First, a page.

ANT 304 - Exam II Study Guide
ANT 304 - Exam II Study Guide ANT 304
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This 17 page Study Guide was uploaded by Sarah Bruederlin on Sunday October 4, 2015. The Study Guide belongs to ANT 304 at University of Texas at Austin taught by F, Valdez in Fall 2015. Since its upload, it has received 146 views. For similar materials see Intro to Archaeol STDS: Prehistory in anthropology, evolution, sphr at University of Texas at Austin.
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Date Created: 10/04/15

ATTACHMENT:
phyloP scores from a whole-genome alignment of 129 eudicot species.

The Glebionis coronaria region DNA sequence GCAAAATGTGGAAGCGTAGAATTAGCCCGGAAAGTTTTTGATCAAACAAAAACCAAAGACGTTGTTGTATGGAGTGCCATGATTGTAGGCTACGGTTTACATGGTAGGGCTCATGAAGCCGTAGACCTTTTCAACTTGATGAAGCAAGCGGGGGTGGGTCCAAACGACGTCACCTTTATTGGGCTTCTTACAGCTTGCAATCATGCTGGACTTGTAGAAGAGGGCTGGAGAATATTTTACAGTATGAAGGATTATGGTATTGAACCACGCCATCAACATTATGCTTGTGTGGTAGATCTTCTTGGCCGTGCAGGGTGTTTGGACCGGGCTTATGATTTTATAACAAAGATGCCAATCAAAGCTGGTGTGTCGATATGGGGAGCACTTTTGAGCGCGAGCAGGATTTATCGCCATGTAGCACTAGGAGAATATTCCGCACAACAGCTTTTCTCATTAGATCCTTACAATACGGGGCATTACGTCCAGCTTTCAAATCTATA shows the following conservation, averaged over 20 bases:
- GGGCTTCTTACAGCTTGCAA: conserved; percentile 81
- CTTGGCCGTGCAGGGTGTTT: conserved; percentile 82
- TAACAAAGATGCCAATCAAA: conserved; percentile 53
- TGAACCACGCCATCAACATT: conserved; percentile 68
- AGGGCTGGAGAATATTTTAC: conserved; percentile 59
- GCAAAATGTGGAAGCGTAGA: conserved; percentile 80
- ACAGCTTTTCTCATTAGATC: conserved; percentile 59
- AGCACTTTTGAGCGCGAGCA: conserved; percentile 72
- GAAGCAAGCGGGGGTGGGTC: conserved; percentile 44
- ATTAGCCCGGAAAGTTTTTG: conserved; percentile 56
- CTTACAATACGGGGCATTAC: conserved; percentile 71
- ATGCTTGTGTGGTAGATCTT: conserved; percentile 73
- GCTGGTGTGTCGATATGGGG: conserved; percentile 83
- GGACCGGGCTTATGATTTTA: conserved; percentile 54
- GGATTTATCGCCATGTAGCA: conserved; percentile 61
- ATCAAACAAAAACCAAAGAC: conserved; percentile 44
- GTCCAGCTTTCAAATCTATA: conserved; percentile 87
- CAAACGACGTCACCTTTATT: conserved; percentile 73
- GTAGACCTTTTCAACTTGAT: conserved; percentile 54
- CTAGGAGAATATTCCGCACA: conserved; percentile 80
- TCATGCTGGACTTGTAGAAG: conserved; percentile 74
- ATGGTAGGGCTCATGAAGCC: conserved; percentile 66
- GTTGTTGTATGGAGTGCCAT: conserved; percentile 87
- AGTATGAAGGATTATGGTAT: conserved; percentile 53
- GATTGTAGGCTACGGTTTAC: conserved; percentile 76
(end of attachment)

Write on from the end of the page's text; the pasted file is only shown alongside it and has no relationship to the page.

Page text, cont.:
ANT 304 Intro to Archaeological Studies Chapter 5 Part II After the Ice Halocene era marked by the beginning of rapid rise in global temperatures 11600 years ago 0 0 Plants and animal species began to grow and spread into other territories Opened up new opportunities to other societies Diversity and change are two important parts of postglacial era 0 Changes in hunting and gathering formed new method of food production AGRICULTURE Led to social developments in very populated and culturally complex societies New outcome of social complexity was the invention of writing Outcomes of slower pace included longterm adjustments to desert environments of the native Australians or the maritime adjustments of the Pacific islands Two components of the transformation of late Pleistocene and Ice Age 0 0 Environmental change such as global warming Human response to new opportunities provided by the warmer climate The Beginnings of Agriculture What is Agriculture 0 Creation of an artificial ecosystem where specific plants and animals are cultivated and raised Point is to make food or isolate domesticated species from their wild counterparts Domesticating species leads to changes in their morphology where they can be distinguished from their wild relatives can be intentional or unintentional Domestication biological process that involves changes in genes and physical characteristics of plants and animals where they become dependent on humans for reproduction Cultivation cultural phenomenon where fields sows harvests and storing of seeds are intentionally prepared I Requires changes in human technology Herding requires intentional changes in relationship between humans and animals I Just like cultivation but with animals Agriculture involves changes in the way the humans use the land and in the organization of human society I Involves forest clearances cultivation of hardshelled cereals and root crops new technologies for farming and herding I Results in more villages people and faster pace toward complex society Domestication by HunterGatherer Groups 0 Transformation of societies came with the practice of cultivation processes 0 People started leaving their reliance on wild species and focused on clearing storage and building areas where harvest could be stored o This change is usually referred to as sedentism 0 First of all domesticated animals was the dog during the Paleolithic I Served as a hunting aid 0 Huntergatherers modified species on which they relied both intentionally and unintentionally o The close relationships between humans and their food sources has a long history and did not suddenly happen The Development of Domesticates o Domestication involves taking the species out of the wild and keeping them under shelter and manipulated settings 0 Domesticates undergo morphological and genetic changes through processes of natural selection 0 Selection usually happens due to human interference depending on what is wanted 0 Technologies of cultivation grindstones sickles storage facilities and plows o Technologies of the landscape field systems forest clearances terracing and irrigation The Geography of Domestication 0 Not all animals are able to be completely domesticated 0 Successful animal domesticates include sheep goat cattle pig horse camel water buffalo llama chicken turkey rabbit and guinea pig 0 Domesticated plant species are barley wheat millets sorghum rice maize manioc yam potato beans peas and lentils Why Agriculture 0 Diverse reasons for the adoption of agriculture 0 Include strategies of social competition and longterm pressures toward food production imposed by demographic growth and instability in the postglacial world 0 Not all communities adopted agriculture I Japan Jomon is a classic example The Spread of Agriculture Archaeology has shown that agriculture smarted small in a few places then dispersed Agriculture depended on the availability of wild species suitable for domestication and on those being able to form a successful farming environment Expansion of domesticates was fast through Eurasia and slow through north and south of the Americas and SubSaharan Africa Two major mechanisms of farming spread the adoption of farming by hunter gatherers and the displacement of huntergatherers by expanding farmers Farming is more advantageous than hunting and gathering because it feeds more amounts of people per area With farming came an increase in fertility and birthing rate The Consequences of Agriculture Consequences were not only demographic other consequences were settlement social complexity material culture and warfare Settlement o Farming communities are distinguished by being sedentary while hunter gatherers were seen as nomadic 0 Given good productive environments huntergatherers might have become sedentary o Farming settlements are larger and more stable than most hunter gatherer communities 0 Households took a bigger part in farming communities where hidden spaces allow accumulation of household wealth o Centrifugal tendencies the wellbeing of the community or village 0 Centripetal tendencies the success of the individual household 0 Sedentary settlements put emphasis on identity ethnicity and ancestry Social Complexity 0 Smallscale huntergather groups have flexible group membership 0 Due to adoption of agriculture new types of social organization began o Kinship is what structured the groups Material Culture 0 Sedentism allowed the collection of material goods 0 To keep material goods pottery started 0 The most standing out of material goods were designed to be worn or carried on or around the body I Beads and necklaces I Polished stone axes I Bracelets and amulets o Textiles also changed whether in different patterns or types 0 Metallurgy began the production and use of metals 0 Copper objects took form of personal ornaments Warfare 0 Growing rate of agricultural communities led to increase in human conflict that has continued till present day AgriculturalIntensification O 0 Early farming communities looked for new ways to increase productivity Irrigation allowed the cultivation of crops even with the lack of rain or difference in seasons in one of two ways I Storage of rain water in tanks or basins and released into the fields through canals I Distribution of river water to fields through canals Plowing use of animal traction as a way to plow the fields when the animals necessary were available I Increased the area of land that could be cultivated Terracing designed to increase the cultivation of high or rough terrain by the construction of tiers of drytone walling to support fertile but often narrow restricted fields I Also stabilize slopes and limit erosion Cities States and Empires The development of states 0 0 States are centralized political institutions in which ruling cities exercise control over populations that may number between several thousand and several million individuals Gather revenue from their subject populations In return to loyalty offer protection and support in times of war and famine Usually reserve themselves the right to use force either external warfare or internal control Bruce Trigger divided early state into two categories I Those that develop around cities citystates I Those that form within block of land territorial states Early states developed in areas of high primary agricultural productivity Monday September 21 2015 COMMENTS ON LAST CLASS Primate evolutionary trends 0 O O Stereoscopic vision I Humans have it I Means we can see things in 3D I Accomplished by having our eyes separately on the same plane and same level I It s the overlap in that vision that gives us 3D Movement or tendency towards an erect posture I We have an erect upright posture I Number of ideas behind why we have this Nails instead of claws I Cats and others have claws I Function is to grasp I Nail provides support for when you grasp things 0 Generalized dentition I Central and lateral incisors canines premolars and molars I The more you chew and grind your food the more nutrition you receive I Regardless of your size teeth are incredibly strong I In some places like Alaska natives would use teeth to pull of steel I Up to 200 pounds of grinding pressure with your molars o Opposable thumbs I Humans have completely opposable thumbs I Meaning we can take our thumb and fully touch the tips of our fingers I Helps do fine technical work I Great apes are almost there but they can only touch sides of fingers o I Done by most mammals I Provide a constant body temperature I Reptiles are subject to the temperature that s outside so when really cool they move really slow I Warming up curl into a ball I Cooling down sweating or openingexpanding limbs Early Societies The earliest Americans Early societies that had come into the New World Come in by way of Siberia into Alaska by land bridge Probably moving due to following of big game the hunt Biggame bison mastodon mammoth How long ago did people come into the Americas What was the tool kit they brought with them to survive What is the ultimate ancestry of Native Americans Are they related to PaleoIndians o Problematic questions Most well dated sites date to about 15000 years ago Two hypotheses o holds that the Americas were colonized by modern humans perhaps as early as 40000 years ago o holds that people come into the New World about 15000 yea rs ago Is it possible that people were here before that 0 Dr Valdez says quotSure but the data is not quite there Whenever we get a site that s dated 15000 years ago there s always an issue with the dating Clovis hypothesis is a strong one though Only issue is we get is that dates in Alaska all the way to Chile match so how did they move so fast Did all of the Native Americans come from the Bering Strait or could they have come by boat Yes that remains a good possibility 0 Looking at the ancestry of Native Americans 0 Trying to figure out a biological connection 0 Noted that there are certain dental features that occur in Native Americans that also occur in northeastern Asians o Labeled these predental features as sinodonty 0 Estimated that people were arriving into the new world about 14000 15000 yea rs ago refers to dental features that tend to be more stable evolutionary traits 0 Created by turner o Examined thousands and thousands of individuals 0 Shovel shaped incisors central and lateral incisors that look like a shovel o Shovelshaped incisors are supposedly stronger waterlogged site so preservation is terrific 0 Wood leather plants are still preserved 0 14000 yea rs ago Around 11500 years ago Clovis culture appeared 0 Big game hunters 0 Fine Clovis points are found with the bones of large animals 0 Clovis people first identified in the high plains o Clovis points first found in Clovis New Mexico Clovis points are primarily known for kill sites Besides being big game hunters they also hunted and consumed small animals and vegetable material Today one of the popular diets is the quotPaleodiet and refers to PaleoIndians 0 But has very little to do with that a true Paleodiet would have been like The large animals mammoths mastodons bison all become extinct during the time of PaleoIndians 0 So Clovis people are no longer around either 0 Smaller groups appear 0 Global phenomenon of extinction Wednesday September 23 2015 m With the end of cultures that we can identify as being PaleoIndian also is the extinction of mega fauna o Mammoth mastodon bison Why did this mega fauna become extinct all around the globe o Overkill Hypothesis PaleoIndian bands overkill or kill off the oversized mammals I Reduced to a population size that is unable to reproduce I Especially coming into the new world where there were relatively few predators of these large animals I Problem much mega fauna went into extinction a little before the PaleoIndian period so were already dying off 0 Climate change hypothesis between PaleoIndian period and Archaic large changes in the climate and in the environment I Start to see formation of deserts forest areas swampy regions great lakes etc I Change in climate leads to creation of different microenvironments I If you have a shrinking environment it may not be able to sustain these large animals I Leads to extinction because no where to support them I Areas can become desert like and have no food I Problem These large animals had survived dramatic changes in the climate before 0 Hypothesis Looks at variation in mean temperature I ce sheets reduced and climate change I Time of seasonal contrast I Seasonal changes may have been difficult on the young so litters are having trouble surviving As we transition from Paleo period to Archaic 0 Ice sheets shrinking Other environments forming Interesting coastal zones Deserts Forests OOOO o Paces where rivers or lakes are formed 8000 yea rs ago 0 Generally speaking in North America climate sea levels seems to have stabilized 0 We have more or less what we see of coast lines now 50006000 years ago 0 Populations grow more rapidly 0 Double the population than that of PaleoIndians o More sites with Archaic populations than there were of PaleoIndians Archaic populations adapt to their local environment Start to see an increase in proliferation an increase in the kinds of artifacts that are used 0 Different tools used in desert than in coastal areas More tools for Archaic than that of PaleoIndian This archaic period is a phenomenally important period 0 One of the most important periods of human development all around the world o A time period that is not particularly understood 0 Has been given relatively little attention In these different environments you have small groups of huntergatherers o What you hunt in dessert is different than what you will hunt in other areas Collecting a lot of plants and thing that they are using for housing and tools and things they are consuming berry nuts tree sap These huntergatherering groups are scattered across the landscape 0 Lets say you have groups that are in different places across this landscape 0 Then you will have times of the year where they will be moving among their zones o In one area over the summer then next zone in the fall etc o Referred to as a Seasonal route 0 Sites that are occupied and then reoccupied for thousands of years During certain times of the year you have what s known as the peak of harvest o In central Texas you might come to an area that s close to UT along creeks etc where pecans are available during a certain time of the year Smaller groups come together to make one large groups Men meet younger women Activities of status and position take place during this great harvest Once that resource dwindles down they go back to their primary territories There can be conflicts during big harvests where two of these groups overlap and resources are strained OOOO o Leads to conflicts which have to be resolved When looking at tools utilized because there are creeks and rivers because there is some stable tool supplies people tend to stay put for a month or two 0 Not like PaleoIndians following gains all the time o Able to stay place for long periods of time Certain tools come into use that were not available for PaleoIndians 0 These tools are specifically for people who stay for a while 0 Mano and metate o Pestle and mortar 00000 O O O O O Mano is handheld lobe shaped device that is used on a metate Metate is a big slab of stone Mano is moved across the surface of metate to grind up seeds Metate is usually very processed Although we know it s an agricultural tool it may be multifunctional Rodentsquirrel grindup story Pestle is made of wood or stone relatively small and quite worn Pestle is used on a mortar Mortar may be independent might be a big bowl shape Pestle pounds and leave material in mortar down to a pulp Used by pharmacists to grind up materials and pills o Moved away from mega fauna Archaic hunters focused on smaller animals whitetailed dear and rabbits Also turned to wild vegetable foods birds mollusks shellfish and fish Seems like wild vegetable foods in particular are incredibly focused and favored in the diet 0 Towards less mobility Semipermanent camps become base camps for hunting expeditions 0 Move towards permanent settlement Occurs towards middle Archaic and later Occupying the same place yeararound or at least most of the year If you have a permanent settlement you now are able to define a restricted territory Their lands their vegetables their animals which are enough to sustain that society yeararound One region that maintain this sort of mobile lifestyle o Grasslands that extend from Alaska into center of Great Plains to Texas to the Coast 0 Great Bison Belt 0 Bison and buffalo run up and down this region 0 At that location we still have groups that are mobile and following the big game 0 Kill sites are evident I Hunters round a group of bison or buffalo near a cliff stampede animals off the cliff collect dead animals at bottom and process them I Processing means removal meant skin etc I Archaeologists end up with a layer of bones that have butcher marks which give an idea of how they were processed I Enough layers of sediment and bone that there is evidence for how long this took place In terms of being mobile hunter gatherers they are processing deer rabbit those kinds of things 0 It is those populations that mobile places happen for a very long time some until colonial times 0 But then you find some societies that become sedentary o This leads to the greater societies that we know of When we get to place like the America Southwest we always talk about some of the foods they have 0 The primary food that they have gives evidence 0 This is knowledge from the Archaic 0 People who learned how to best use the environment learned it from the Archaic people It is the archaic people who start the process of domestication Discussion Section Excavation units 0 What we set up before we start digging in the field 0 Very precise 0 Always worked in the metric system Archaeology uses centimeters Important to know in what direction all features and artifacts are in 0 Need to know where North is Units are usually 1x1 but can become bigger First thing to decide is how big does your unit need to be Excavating is a very destructive process 0 Important to both limit what you excavate and be extremely precise Don t always excavate in perfect squares but definitely in rectangles Hypotenuse of 1x1 1414 meters Keep elevation equal on all ends Plan Map bird s eye view of the excavation 0 Make sure to have a key measurements north arrow Taking pictures of sites is never good enough making a map is important too Wednesday September 30 2015 State is the most formal of political organization 0 Hallmark or significant feature of civilization 0 Part of concept of the state organization is that we have the idea of government 0 Usually besides a central power there is also a formal code of law In a state there are societies that have numerous diverse groups social classes and under one rule State divided into social classes and economic functions of wealth that are distributed unequally Market economy 0 Chiefdoms have surpluses that can be collected redistributed and traded o Vast surpluses of goods and services 0 Needs specialized labor Whatever level of political organization a given society may take political organization is always involved in some form of control T or F political organization is sometimes involved in one way or another in some form of control 0 False o It is ALWAYS involved Internalized control 0 Often refrain from committing acts or doing something that we consider wrong 0 Might fear that something may happen to you from some supernatural being 0 You feel like something will happen or be bad for you if you do something wrong even though if no one knows or is aware of that wrong doing 0 Not wholly sufficient are institutions to encourage conformity to social norm 0 All societies have them 0 Externalized social control forms 0 Can be negative or positive sanctions and formal or informal sanctions I Positive sanctions are incentives to conform through awards titles recognition I Negative sanctions consist of threats of imprisonment some kind of punishment or ostracism I Formal sanctions are almost like laws that are organized and tend to regulate human behavior rather precisely through positive military awards or voluntary awards that involve some ritual or ceremony OR negative loss of rank that involve procedures of removal I Informal positive sanctions is something like a pat on the back that encourages someone and the negative sanctions are things like yelling or getting angry THESE TEND TO BE SPONTANEOUS REACTIONS Each society has definitions of dealing with people s conformity or lack there of which vary from place to place 0 Punishment varies from place to place as well Normally if there is a conflict SPECIALLY between bands or tribes we have a third party that may step in 0 When third party steps in we have a 0 Third party has no real power 0 Cannot force people to abide by whatever decision is made Centralized authorities of chiefdoms and states an authorized third party can issue a binding decision 0 People are obligated to respect that decision 0 Called Difference between negotiation and adjudication in essence in the power of decision making F Among hunters and gatherers warfare is not a common method of relieving conflict 0 Regularly have voluntary movement 0 Despite traditional view of farmers being gentle and closer to the soil it is among farming and herding communities that warfare is most prominent Most states today are still fighting for expansion but it is for power and in uence 0 States are still ever expanding Dr Valdez story 0 Most emphasis that are put around the world by the US are there to protect US interests aka business not citizens nor individuals Many years ago went to foreign country that produces sugar Foreign state looks for people to trade a good prospect Sugar was the big industry There wasn t an issue of embargo but we re buying sugar from this country 0 So when we buy sugar from these places we buy quota sugar meaning we give money to countries for what is being provided OOOO 0 US we decided to go from sugarcane sugar to beat sugar o Cocacola from Mexico still made with sugarcane sugar and is preferred 0 Place he was working had two sugarcane factories that had three 8 hour shifts so 24hours a day at two plants 0 US says that s bad so that they re going to beat sugar 0 Lead to thousands of people who are unemployed n decentralized system everyone participates in decision making 0 Loyalty and cooperation are given freely 0 People feel as if they have a voice n centralized systems there is more of a sense of coercion is a form of support for a political system 0 Based on the values a particular society considers most important 0 Religion and politics are tied into it Religion is intricately connected with politics 0 Religious beliefs can influence laws so that the things that people believe to be sinful are often unlawful o In many cases it s religion that legitimizes a particular government ANT 304 Intro to Archaeological Studies Monday October 5 2015 0 States are ever expanding 0 Today that expansion has a lot to do with in uence and 0 power In the past it was a physical and territorial expansion today it s more about this in uence and power 0 Looking at ancient china as a case study 0 In the case of tribes they produce at least some of their food through some form of farming or herding 0 One of their characteristics Domestication of plants and animals happens in a point in time that is referred to as the new stone age Neolithic revolution 0 Revolution the beginnings of domestication O O O 0 We know today that the Neolithic revolution was not a revolution in the sense of something happening quickly Process of domestication probably took thousands of years to occur The invention of food production cultication of plants and domestication of animals is a turning point in human history People now produce a reliable amount of food 0 Archaic populations were changing environments and they could now stay in one location 0 O O O 0 It could be by a river a coastal zone somewhere with a pond People could stay there for 6 months to a year Not moving around as much When this takes place people now able to observe nature how things grow where seed fall Observation year after year allows for Neolithic Revolution Domestication of animals takes a long time 0 O Wolves are kept when they are safer not as aggressive to have around Selection of certain characteristics Colors Eyes Personality 0 Today selection is a very precise kind of activity 0 Ancient Chinese legend talks about this man a great hero 0 from the past cultivated plants made pottery O O Invented agricultural implements and taught the whole world his inventions Instituted the market at noon the place where people would go to change and trade goods During this age people rested at ease acted with vigor cared for their mothers but not mothers and lived among the deer Not only did they eat what they cultivated but wore what the wove and did not think of hurting each other Variations and twists of this story In another story says people eat meat of birds but by the time Shen Nung comes along the amount of birds was inadequate so he teaches people how to grow their own food Also the rst and greatest herbalist He tried hundreds of varieties of herbs A highly poisonous grass is what killed him according to another legend The patron of Chinese druggists and herbalists Doesn t tell us much about the process of the Neolithic revolution or domestication only that is occurs of several of thousands of years 0 What do these legends show us 0 O 0 These show us of people being responsible for making their own goods Complex societies begin People are happy but life is getting harder 0 When you have pottery you more than likely have settled village life 0 Not something you make and carry around 0 Prominent crops in ancient china 0 0 Wheat is east as opposed to corn in the New World Crops that are domesticated and planted and animals tend to be a little bit different in these areas 0 In ancient china two groups we look at for early domestication O O O 0000 North central china YANG SHAO Alongside southeastern coast TAP ENK ENG Early farming cultures of ancient china North central China Another birthplace of domestication Here is where we get that king of cereal crops is the earliest of cereals o Birthplace of what would become the historical dynasties of ancient China 0 Named after the rst village where the Yang Shao culture was founded but there are better examples 0 Less common but present were cattle sheep goats 0 Still collecting other grains still hunting and still shing Important to their diet 0 Middens show that there were a lot of wild animals that were represented horse leopard deer o Houseplants are still preserved round or rectangular Earliest villages are simply two rows of houses where they face into a common space between them 3 5 meters in diameter 0 Lots of stone tools hoes digging sticks rakes stone discs with holes in them 0 Pottery tends to be painted red with black designs Sometimes near the rim they will have a particular symbol carved into them simple line 2 shape etc No ones knows what symbols mean but assumed to be beginnings of writing in north central China 0 South east coast area 0 Get what is called chordmarked pottery Pot is being made with usually a chord or rope that is wrapped around a paddle or stick and pressed on clay to make design Pottery tends to be a thick gritty brown to tan color Tend to be largerjars and bowls in signi cant forms Chord markings tends to occur all over body of the vessel All stone tools and ceramics are relatively complex speci cally attributed to that reliance and so forth Tools are more generalized in that sense 0 There is speculation of how early cultivation takes place among this culture 0 Domestication LIKELY occurred in places that are humid tropical with lots of rich ora May be nothing more than making sure plants and trees are protected from animals fences so wouldn t be eaten o Probably abounded marine life which allows for stability in terms of settlement 0 Progressive shing communities Dwelling on riverbanks estuaries lagoons O O People are there shing These people are best positioned for domestication of plants May be the rst to have used gardens to harvest root crops Swim agriculture clearing a track of land so that some crops can grow in a certain area and rejuvenate Part of domestication of plants is to gather or get those things that are very brous Not just food plants Whole range of material For all that we know there is still signi cant effort at hunting shing collection 0 No signi cant communication between Tap enk eng and Yang Shao Domestication of dogs 0 O O 0 Dogs are derived from wolves which happens very early on In Paleolndian times dogs are in burials so they existed then Animal specialists look at remains and some animals once domestication takes placebeen there for a while bones tend to be thinner lighter smaller In case of dogs group of hunters probably on a hunt come across a wolf and may have to kill it She may be female and have a litter of pups People are attracted to puppies and kept Pups start to see humans as their packed so have the equivalent of alpha males who grow to be aggressive and are destroyed The meeker smaller ones stay with the group and are allowed to live Breeding takes place for these good characteristics